Readers have asked me whether this site is bringing in any revenue. I reckon they're secretly trying to pick what's left of my brains to figure out whether the risks associated with using blog tools and the blog 'style' of communications is worth the effort.
Yes. Despite taking time out to go trolling up and down Spain and France to fetch furniture (that was an economic decision) - readers kept coming to the site. That's good news because in this environment, keeping content fresh is as important as the content itself. The fact that a 9-10 day gap didn't kill AccMan off is a comfort.
In terms of deals, I've been commissioned to create a bunch of material aimed at role-based individuals that need solutions to specific challenges. In addition, I've been asked to produce a complementary series of podcasts to go with the material. I didn't 'sell' that service - it sold itself. The overall deal value runs into five figures (without the .00 on the end wise guys).
One of my long standing clients is extending the range of content I help produce for use across multiple markets and in multiple geographies. We are toying with the idea of turning some of this into 'bloggaable' material that can be used globally as an adjunct to their main site activities and may extend to multiple languages.
Another client has commissioned a series of case studies (10) that seeks to inject 'real world' experience' instead of PR fluff. These cases range from household names like Sony to others I won't bother mentioning as they're either US or Europe specific.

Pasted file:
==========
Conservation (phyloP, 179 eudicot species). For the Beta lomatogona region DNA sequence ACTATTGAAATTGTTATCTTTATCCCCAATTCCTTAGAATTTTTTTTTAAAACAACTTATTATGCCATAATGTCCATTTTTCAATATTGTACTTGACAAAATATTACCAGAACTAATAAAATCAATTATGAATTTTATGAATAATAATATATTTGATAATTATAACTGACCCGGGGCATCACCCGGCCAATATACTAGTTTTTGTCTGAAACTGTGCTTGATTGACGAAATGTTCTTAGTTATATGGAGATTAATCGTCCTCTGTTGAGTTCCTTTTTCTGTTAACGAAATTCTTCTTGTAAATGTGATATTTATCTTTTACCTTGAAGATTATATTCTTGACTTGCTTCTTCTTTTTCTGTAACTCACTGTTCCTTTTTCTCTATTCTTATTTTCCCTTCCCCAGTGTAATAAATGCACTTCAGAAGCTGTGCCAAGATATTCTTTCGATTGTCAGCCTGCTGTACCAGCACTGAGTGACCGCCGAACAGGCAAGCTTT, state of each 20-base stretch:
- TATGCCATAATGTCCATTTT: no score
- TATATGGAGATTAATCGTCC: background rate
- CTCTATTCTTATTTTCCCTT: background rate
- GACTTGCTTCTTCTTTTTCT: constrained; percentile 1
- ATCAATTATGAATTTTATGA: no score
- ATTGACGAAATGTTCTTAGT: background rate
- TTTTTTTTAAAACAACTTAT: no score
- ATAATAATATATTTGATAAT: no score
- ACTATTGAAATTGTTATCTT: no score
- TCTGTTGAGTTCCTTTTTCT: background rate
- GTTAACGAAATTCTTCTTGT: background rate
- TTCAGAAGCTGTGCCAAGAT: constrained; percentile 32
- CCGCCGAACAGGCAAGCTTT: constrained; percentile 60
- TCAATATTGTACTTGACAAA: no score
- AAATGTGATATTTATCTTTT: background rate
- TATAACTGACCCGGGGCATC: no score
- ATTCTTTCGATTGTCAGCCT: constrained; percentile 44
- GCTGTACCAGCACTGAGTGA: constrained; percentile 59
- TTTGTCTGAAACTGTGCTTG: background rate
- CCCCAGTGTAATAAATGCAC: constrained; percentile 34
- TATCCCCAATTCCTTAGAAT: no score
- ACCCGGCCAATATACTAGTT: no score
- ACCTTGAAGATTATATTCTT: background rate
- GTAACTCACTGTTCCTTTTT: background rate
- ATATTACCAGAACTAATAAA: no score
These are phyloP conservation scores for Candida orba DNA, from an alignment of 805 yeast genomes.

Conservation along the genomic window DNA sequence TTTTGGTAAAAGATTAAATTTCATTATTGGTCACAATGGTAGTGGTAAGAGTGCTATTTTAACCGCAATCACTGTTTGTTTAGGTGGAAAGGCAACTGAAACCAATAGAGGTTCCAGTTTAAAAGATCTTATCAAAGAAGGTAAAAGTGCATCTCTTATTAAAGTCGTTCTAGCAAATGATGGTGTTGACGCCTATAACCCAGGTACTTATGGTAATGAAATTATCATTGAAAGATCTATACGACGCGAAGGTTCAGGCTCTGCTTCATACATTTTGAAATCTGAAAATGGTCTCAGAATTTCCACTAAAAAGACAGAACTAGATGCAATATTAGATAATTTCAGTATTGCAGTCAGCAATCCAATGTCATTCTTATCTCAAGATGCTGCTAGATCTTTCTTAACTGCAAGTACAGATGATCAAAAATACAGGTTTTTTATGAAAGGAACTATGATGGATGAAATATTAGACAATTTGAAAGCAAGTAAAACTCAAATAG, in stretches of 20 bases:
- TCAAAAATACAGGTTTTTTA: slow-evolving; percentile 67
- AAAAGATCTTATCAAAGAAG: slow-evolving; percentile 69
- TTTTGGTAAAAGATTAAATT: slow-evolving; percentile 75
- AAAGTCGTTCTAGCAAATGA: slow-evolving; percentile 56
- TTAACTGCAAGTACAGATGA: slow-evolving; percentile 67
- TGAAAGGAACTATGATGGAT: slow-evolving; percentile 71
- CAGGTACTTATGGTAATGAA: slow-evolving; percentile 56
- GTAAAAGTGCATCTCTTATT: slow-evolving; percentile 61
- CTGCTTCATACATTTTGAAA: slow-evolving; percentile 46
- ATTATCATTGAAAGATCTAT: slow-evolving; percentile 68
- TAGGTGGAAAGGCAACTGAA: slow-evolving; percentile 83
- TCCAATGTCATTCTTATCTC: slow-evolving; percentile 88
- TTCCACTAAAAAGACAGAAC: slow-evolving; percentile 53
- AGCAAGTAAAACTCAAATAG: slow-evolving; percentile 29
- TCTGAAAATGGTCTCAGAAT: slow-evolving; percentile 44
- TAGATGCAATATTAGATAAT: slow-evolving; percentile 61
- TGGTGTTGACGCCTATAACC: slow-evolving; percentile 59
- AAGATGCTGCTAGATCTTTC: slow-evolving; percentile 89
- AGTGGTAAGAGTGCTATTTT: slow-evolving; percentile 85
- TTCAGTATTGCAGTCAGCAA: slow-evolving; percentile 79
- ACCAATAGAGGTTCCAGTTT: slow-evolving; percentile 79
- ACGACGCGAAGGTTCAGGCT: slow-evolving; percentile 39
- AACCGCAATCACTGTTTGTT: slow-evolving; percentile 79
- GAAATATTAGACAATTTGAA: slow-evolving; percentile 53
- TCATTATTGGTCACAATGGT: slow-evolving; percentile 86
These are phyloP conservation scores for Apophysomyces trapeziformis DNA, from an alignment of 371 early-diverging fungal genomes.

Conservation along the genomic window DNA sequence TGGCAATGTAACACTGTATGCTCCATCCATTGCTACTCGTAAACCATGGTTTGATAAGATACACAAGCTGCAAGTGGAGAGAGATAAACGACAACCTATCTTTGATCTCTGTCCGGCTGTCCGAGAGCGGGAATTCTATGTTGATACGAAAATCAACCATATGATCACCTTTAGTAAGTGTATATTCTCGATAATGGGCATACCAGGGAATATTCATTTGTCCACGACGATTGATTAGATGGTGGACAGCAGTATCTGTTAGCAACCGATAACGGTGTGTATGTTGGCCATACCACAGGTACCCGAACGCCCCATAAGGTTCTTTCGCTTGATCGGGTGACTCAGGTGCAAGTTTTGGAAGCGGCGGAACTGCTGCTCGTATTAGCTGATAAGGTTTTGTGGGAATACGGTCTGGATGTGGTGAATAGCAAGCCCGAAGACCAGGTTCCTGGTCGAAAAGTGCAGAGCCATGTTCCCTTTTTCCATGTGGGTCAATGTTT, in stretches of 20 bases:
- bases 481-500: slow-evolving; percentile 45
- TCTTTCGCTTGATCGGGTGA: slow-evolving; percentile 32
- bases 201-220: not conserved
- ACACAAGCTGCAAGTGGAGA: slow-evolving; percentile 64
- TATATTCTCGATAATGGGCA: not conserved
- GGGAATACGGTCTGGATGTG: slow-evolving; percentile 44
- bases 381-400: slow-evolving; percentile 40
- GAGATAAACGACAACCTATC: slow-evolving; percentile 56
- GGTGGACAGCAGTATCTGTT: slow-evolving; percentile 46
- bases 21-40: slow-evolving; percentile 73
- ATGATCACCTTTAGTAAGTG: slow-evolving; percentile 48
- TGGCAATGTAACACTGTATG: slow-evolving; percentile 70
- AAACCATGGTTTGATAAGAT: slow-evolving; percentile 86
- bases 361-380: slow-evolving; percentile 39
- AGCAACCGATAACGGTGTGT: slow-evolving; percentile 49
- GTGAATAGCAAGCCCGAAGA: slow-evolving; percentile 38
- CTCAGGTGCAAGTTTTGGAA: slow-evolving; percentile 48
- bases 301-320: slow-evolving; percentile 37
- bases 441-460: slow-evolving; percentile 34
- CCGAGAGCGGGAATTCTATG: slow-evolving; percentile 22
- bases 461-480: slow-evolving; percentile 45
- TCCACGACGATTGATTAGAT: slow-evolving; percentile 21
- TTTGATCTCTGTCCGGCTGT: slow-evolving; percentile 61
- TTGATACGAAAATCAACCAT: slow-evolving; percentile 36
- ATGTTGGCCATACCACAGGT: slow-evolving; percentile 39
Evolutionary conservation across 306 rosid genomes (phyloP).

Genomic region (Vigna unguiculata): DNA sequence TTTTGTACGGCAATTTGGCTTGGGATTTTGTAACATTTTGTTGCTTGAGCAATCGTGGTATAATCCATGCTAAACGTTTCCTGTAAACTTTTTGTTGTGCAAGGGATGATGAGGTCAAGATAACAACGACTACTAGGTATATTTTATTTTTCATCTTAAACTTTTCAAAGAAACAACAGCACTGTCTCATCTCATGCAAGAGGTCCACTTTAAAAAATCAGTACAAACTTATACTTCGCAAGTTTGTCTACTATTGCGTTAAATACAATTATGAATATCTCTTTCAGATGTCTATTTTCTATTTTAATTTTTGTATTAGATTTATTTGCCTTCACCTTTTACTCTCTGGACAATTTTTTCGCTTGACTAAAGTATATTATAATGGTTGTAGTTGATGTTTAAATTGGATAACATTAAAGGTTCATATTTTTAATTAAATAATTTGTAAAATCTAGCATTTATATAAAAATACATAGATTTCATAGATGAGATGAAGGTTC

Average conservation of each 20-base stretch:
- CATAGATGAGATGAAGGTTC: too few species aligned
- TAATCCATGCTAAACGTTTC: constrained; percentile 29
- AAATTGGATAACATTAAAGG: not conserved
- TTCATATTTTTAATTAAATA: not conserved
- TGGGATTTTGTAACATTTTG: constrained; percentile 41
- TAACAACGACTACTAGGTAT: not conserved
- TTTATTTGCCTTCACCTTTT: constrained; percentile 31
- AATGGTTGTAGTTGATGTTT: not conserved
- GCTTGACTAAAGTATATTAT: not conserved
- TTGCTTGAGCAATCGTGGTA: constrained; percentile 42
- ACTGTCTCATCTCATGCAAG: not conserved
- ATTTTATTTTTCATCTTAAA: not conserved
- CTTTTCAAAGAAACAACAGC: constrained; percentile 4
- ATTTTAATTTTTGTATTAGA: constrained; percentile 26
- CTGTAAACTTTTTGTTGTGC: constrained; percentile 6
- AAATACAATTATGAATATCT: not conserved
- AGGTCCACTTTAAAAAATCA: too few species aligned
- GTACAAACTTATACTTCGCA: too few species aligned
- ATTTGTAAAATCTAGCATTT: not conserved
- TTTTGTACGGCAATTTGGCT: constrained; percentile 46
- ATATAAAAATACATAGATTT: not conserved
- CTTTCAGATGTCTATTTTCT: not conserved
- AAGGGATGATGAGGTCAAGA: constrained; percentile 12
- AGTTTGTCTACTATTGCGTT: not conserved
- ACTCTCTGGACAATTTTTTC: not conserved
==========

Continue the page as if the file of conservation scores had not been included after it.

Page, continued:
Elsewhere, a number of practices raise questions over email or by phone (yes you can call me but please arrange in advance) that may lead to advisory services but which I happily answer free of charge. I don't 'sell' services in the conventional sense. Rather I try and enable folk to do it for themselves, explaining the ups and downs of doing this stuff.
Some people ask why I do so much for free. Dead easy. I can make a decent living through content creation and I'm not in this to be a mega-uber-blogerati though it would be nice to think there will come a day when I don't have to be at the keyboard at midnight.
Second, I really would like to see the smaller practice (which is my heritage) make a new and positve impact in the communities it serves. I believe we're at the cusp of something that's both exciting and disruptive. The time is right for the smaller practice, even with the difficulties of fee pressure, to become dynamic in ways that capitalise on the many years' industry specific experience built up but as yet untapped inside many many practices. This is completely different to the functionally led audit and tax approach.
Is it working for the firms who read this stuff? You're the best judges. But, as one example, my comments about Stuart Jones and his passion for business have apparently got Stuart thinking about how he expresses that passion. I won't take plaudits for that because at the end of the day, change is always an individual choice. I'd prefer to believe that what I say encourages others to think differently.
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